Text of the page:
What are some of the key provisions to Senate Bill 288?
Senate Bill 288 tweaks many parts of the criminal code, and tackles both the state's court and incarceration system. On January 3rd, 2023 Ohio Governor Mike Dewine signed Senate Bill 288 (“SB 288”) into law. One important provision of this bill is to strengthen the existing "Driving while Texting" law under section 4511.204 of the Ohio Revised Code. Under the previous laws, distracted driving was a primary offense only for juvenile drivers. This new law designates the use of cellphones - to include merely holding the device - and other electronic wireless communications devices while driving a primary offense for all drivers and allows law enforcement to pull over a distracted driver upon witnessing a violation.
Senate Bill 288 also Expands Convictions That Can Be Sealed And Includes Provisions To Fully Expunge Records.
Ohioans have previously been able to apply to seal their records, but not completely expunge them. “Sealing” means that records are kept private with very limited exceptions. Expungement means that the record is completely destroyed.
The following provisions went into effect on April 6, 2023:
Up to two (2) felonies of the third degree and a variety of felonies of the fourth and fifth degrees and misdemeanors can apply for sealing.
Bail forfeiture can be sealed at the time of forfeiture.
The following still cannot be sealed: first- or second-degree felonies, violent offenses, most sexual offenses, domestic violence (including strangulation, a new offense), violations of protective orders, traffic offenses, and most offenses where the victim was under 13 years of age.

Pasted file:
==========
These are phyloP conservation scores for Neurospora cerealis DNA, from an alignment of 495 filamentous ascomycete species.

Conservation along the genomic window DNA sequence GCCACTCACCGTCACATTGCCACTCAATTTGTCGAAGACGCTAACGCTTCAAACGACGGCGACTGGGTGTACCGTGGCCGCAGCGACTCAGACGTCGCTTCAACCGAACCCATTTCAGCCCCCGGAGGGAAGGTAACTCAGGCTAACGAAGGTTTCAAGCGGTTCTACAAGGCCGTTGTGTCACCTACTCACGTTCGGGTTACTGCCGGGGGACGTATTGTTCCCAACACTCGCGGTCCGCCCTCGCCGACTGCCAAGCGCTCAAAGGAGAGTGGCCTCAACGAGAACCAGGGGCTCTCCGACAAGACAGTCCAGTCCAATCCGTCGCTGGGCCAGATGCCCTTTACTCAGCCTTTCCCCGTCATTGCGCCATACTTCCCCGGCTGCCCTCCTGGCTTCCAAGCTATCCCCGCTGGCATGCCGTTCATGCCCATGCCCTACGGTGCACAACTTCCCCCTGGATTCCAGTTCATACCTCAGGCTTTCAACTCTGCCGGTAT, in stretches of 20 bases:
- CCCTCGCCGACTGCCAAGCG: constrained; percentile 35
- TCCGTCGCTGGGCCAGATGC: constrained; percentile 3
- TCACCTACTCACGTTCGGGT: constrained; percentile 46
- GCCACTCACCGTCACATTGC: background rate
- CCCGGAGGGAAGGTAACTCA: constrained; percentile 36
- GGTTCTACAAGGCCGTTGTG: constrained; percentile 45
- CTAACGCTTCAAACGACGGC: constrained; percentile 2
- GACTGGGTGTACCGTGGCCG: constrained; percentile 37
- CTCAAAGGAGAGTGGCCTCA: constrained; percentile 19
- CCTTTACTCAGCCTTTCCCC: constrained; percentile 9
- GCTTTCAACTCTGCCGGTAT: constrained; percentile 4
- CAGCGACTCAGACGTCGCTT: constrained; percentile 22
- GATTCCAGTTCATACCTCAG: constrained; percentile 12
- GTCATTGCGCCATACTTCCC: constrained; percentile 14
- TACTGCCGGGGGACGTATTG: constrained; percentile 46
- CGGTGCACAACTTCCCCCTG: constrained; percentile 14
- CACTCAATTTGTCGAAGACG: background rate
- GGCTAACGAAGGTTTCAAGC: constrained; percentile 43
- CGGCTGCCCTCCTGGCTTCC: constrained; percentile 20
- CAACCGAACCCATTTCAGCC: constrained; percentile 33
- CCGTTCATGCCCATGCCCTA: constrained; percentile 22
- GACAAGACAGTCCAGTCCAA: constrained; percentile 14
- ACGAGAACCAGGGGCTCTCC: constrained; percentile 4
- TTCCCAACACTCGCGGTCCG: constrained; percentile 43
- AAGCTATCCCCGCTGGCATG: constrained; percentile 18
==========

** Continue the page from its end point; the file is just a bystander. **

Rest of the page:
Applications to expunge can be filed:
Six (6) months after a minor misdemeanor is discharged;
One (1) year after a misdemeanor is discharged;
Ten (10) years after felonies are sealed:
fourth- or fifth-degree felonies would be able to apply 11 years after conviction;
third-degree felony offenders could apply 11 years after conviction.
Prosecutors and city law directors can expunge low-level marijuana possession offenses, such as minor misdemeanors and up to fourth degree misdemeanors.
Judges must set a hearing not less than 45 days and not more than 90 days after an application for sealing or expungement.
Tier 1 Registered sex offenders can apply to have records sealed starting five (5) years after a court determines they no longer have to register as a sex offender. The following caveats apply:
The offense must be a third-degree felony or lower;
Only those with Tier I sex offender registration requirements are eligible;
The offense cannot be deemed an offense of violence;
The victim of the offense cannot be 13 years of age or younger.
Based on the above parameters, as well facts specific to each individual case, it may be possible to apply to seal the following offenses if the victim is over the age of 13: O.R.C. § 2907.06 (Sexual Imposition); O.R.C. § 2907.07 (Importuning); O.R.C. § 2907.08 (Voyeurism); O.R.C. §2907.09 (Public Indecency); O.R.C. § 2907.22-25 (various Prostitution codes); and O.R.C. § 2907.25 (Pandering Obscenity).
See Ohio Revised Code Section 2953.32, Effective April 6, 2023.
Call us at 937-224-1212 to discuss if Senate Bill 288 will play a role in your case.